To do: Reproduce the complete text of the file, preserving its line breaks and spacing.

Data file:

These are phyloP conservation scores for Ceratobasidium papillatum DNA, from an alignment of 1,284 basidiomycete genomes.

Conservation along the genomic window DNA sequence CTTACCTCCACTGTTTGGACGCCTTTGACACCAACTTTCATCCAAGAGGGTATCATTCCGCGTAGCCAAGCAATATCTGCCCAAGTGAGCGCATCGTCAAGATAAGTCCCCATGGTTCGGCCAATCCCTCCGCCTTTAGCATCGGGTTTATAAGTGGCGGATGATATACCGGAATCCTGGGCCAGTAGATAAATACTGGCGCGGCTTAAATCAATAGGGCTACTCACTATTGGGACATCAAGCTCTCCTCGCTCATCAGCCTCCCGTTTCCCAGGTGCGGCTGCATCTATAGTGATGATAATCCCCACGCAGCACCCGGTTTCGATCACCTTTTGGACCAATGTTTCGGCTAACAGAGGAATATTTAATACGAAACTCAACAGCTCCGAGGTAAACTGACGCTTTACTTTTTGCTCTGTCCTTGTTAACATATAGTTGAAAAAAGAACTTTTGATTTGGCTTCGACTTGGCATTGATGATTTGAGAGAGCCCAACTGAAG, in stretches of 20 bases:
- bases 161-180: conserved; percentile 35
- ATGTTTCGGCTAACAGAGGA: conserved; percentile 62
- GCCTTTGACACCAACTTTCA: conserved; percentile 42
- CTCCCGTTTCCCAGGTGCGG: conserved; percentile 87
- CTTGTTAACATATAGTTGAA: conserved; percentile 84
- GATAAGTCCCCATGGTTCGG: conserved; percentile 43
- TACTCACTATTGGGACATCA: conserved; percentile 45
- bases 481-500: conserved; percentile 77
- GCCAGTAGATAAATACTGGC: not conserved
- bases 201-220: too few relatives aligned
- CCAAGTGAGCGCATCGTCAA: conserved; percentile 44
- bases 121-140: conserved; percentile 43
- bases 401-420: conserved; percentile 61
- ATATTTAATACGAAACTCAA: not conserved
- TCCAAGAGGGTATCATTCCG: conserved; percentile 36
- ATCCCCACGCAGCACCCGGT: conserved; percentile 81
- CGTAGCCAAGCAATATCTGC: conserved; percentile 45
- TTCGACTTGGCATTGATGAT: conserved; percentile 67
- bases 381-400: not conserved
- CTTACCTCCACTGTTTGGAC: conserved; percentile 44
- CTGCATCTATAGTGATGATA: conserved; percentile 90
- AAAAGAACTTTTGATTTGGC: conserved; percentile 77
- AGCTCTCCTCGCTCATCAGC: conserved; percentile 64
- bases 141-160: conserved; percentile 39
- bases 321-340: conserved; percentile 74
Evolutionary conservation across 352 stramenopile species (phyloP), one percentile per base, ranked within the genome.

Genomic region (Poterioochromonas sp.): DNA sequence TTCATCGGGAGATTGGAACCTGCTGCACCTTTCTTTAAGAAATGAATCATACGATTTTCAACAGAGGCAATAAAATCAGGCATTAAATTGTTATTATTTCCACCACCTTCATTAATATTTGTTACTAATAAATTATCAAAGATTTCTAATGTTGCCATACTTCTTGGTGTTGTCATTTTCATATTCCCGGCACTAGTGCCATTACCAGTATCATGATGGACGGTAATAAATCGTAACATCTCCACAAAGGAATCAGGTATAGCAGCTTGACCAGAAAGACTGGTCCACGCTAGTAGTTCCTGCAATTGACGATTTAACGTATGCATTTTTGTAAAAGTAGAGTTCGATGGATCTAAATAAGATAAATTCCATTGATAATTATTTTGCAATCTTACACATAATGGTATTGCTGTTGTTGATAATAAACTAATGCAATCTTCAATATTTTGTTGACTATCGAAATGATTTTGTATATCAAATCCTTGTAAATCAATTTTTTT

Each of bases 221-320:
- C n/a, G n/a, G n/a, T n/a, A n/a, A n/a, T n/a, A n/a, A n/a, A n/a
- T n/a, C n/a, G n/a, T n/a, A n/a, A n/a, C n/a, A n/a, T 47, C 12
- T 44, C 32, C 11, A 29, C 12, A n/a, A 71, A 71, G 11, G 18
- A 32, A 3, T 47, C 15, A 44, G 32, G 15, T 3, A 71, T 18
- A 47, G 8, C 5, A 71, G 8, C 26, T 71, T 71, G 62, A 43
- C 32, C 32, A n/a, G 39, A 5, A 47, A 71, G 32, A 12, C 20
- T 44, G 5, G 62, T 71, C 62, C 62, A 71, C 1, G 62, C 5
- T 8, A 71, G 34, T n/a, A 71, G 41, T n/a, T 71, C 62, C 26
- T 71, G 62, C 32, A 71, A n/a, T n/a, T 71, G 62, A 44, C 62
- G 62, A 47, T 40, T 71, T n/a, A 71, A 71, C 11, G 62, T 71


These are phyloP conservation scores for Ceratobasidium papillatum DNA, from an alignment of 1,284 basidiomycete genomes.

Conservation along the genomic window DNA sequence CTTACCTCCACTGTTTGGACGCCTTTGACACCAACTTTCATCCAAGAGGGTATCATTCCGCGTAGCCAAGCAATATCTGCCCAAGTGAGCGCATCGTCAAGATAAGTCCCCATGGTTCGGCCAATCCCTCCGCCTTTAGCATCGGGTTTATAAGTGGCGGATGATATACCGGAATCCTGGGCCAGTAGATAAATACTGGCGCGGCTTAAATCAATAGGGCTACTCACTATTGGGACATCAAGCTCTCCTCGCTCATCAGCCTCCCGTTTCCCAGGTGCGGCTGCATCTATAGTGATGATAATCCCCACGCAGCACCCGGTTTCGATCACCTTTTGGACCAATGTTTCGGCTAACAGAGGAATATTTAATACGAAACTCAACAGCTCCGAGGTAAACTGACGCTTTACTTTTTGCTCTGTCCTTGTTAACATATAGTTGAAAAAAGAACTTTTGATTTGGCTTCGACTTGGCATTGATGATTTGAGAGAGCCCAACTGAAG, in stretches of 20 bases:
- bases 161-180: conserved; percentile 35
- ATGTTTCGGCTAACAGAGGA: conserved; percentile 62
- GCCTTTGACACCAACTTTCA: conserved; percentile 42
- CTCCCGTTTCCCAGGTGCGG: conserved; percentile 87
- CTTGTTAACATATAGTTGAA: conserved; percentile 84
- GATAAGTCCCCATGGTTCGG: conserved; percentile 43
- TACTCACTATTGGGACATCA: conserved; percentile 45
- bases 481-500: conserved; percentile 77
- GCCAGTAGATAAATACTGGC: not conserved
- bases 201-220: too few relatives aligned
- CCAAGTGAGCGCATCGTCAA: conserved; percentile 44
- bases 121-140: conserved; percentile 43
- bases 401-420: conserved; percentile 61
- ATATTTAATACGAAACTCAA: not conserved
- TCCAAGAGGGTATCATTCCG: conserved; percentile 36
- ATCCCCACGCAGCACCCGGT: conserved; percentile 81
- CGTAGCCAAGCAATATCTGC: conserved; percentile 45
- TTCGACTTGGCATTGATGAT: conserved; percentile 67
- bases 381-400: not conserved
- CTTACCTCCACTGTTTGGAC: conserved; percentile 44
- CTGCATCTATAGTGATGATA: conserved; percentile 90
- AAAAGAACTTTTGATTTGGC: conserved; percentile 77
- AGCTCTCCTCGCTCATCAGC: conserved; percentile 64
- bases 141-160: conserved; percentile 39
- bases 321-340: conserved; percentile 74
Evolutionary conservation across 352 stramenopile species (phyloP), one percentile per base, ranked within the genome.

Genomic region (Poterioochromonas sp.): DNA sequence TTCATCGGGAGATTGGAACCTGCTGCACCTTTCTTTAAGAAATGAATCATACGATTTTCAACAGAGGCAATAAAATCAGGCATTAAATTGTTATTATTTCCACCACCTTCATTAATATTTGTTACTAATAAATTATCAAAGATTTCTAATGTTGCCATACTTCTTGGTGTTGTCATTTTCATATTCCCGGCACTAGTGCCATTACCAGTATCATGATGGACGGTAATAAATCGTAACATCTCCACAAAGGAATCAGGTATAGCAGCTTGACCAGAAAGACTGGTCCACGCTAGTAGTTCCTGCAATTGACGATTTAACGTATGCATTTTTGTAAAAGTAGAGTTCGATGGATCTAAATAAGATAAATTCCATTGATAATTATTTTGCAATCTTACACATAATGGTATTGCTGTTGTTGATAATAAACTAATGCAATCTTCAATATTTTGTTGACTATCGAAATGATTTTGTATATCAAATCCTTGTAAATCAATTTTTTT

Each of bases 221-320:
- C n/a, G n/a, G n/a, T n/a, A n/a, A n/a, T n/a, A n/a, A n/a, A n/a
- T n/a, C n/a, G n/a, T n/a, A n/a, A n/a, C n/a, A n/a, T 47, C 12
- T 44, C 32, C 11, A 29, C 12, A n/a, A 71, A 71, G 11, G 18
- A 32, A 3, T 47, C 15, A 44, G 32, G 15, T 3, A 71, T 18
- A 47, G 8, C 5, A 71, G 8, C 26, T 71, T 71, G 62, A 43
- C 32, C 32, A n/a, G 39, A 5, A 47, A 71, G 32, A 12, C 20
- T 44, G 5, G 62, T 71, C 62, C 62, A 71, C 1, G 62, C 5
- T 8, A 71, G 34, T n/a, A 71, G 41, T n/a, T 71, C 62, C 26
- T 71, G 62, C 32, A 71, A n/a, T n/a, T 71, G 62, A 44, C 62
- G 62, A 47, T 40, T 71, T n/a, A 71, A 71, C 11, G 62, T 71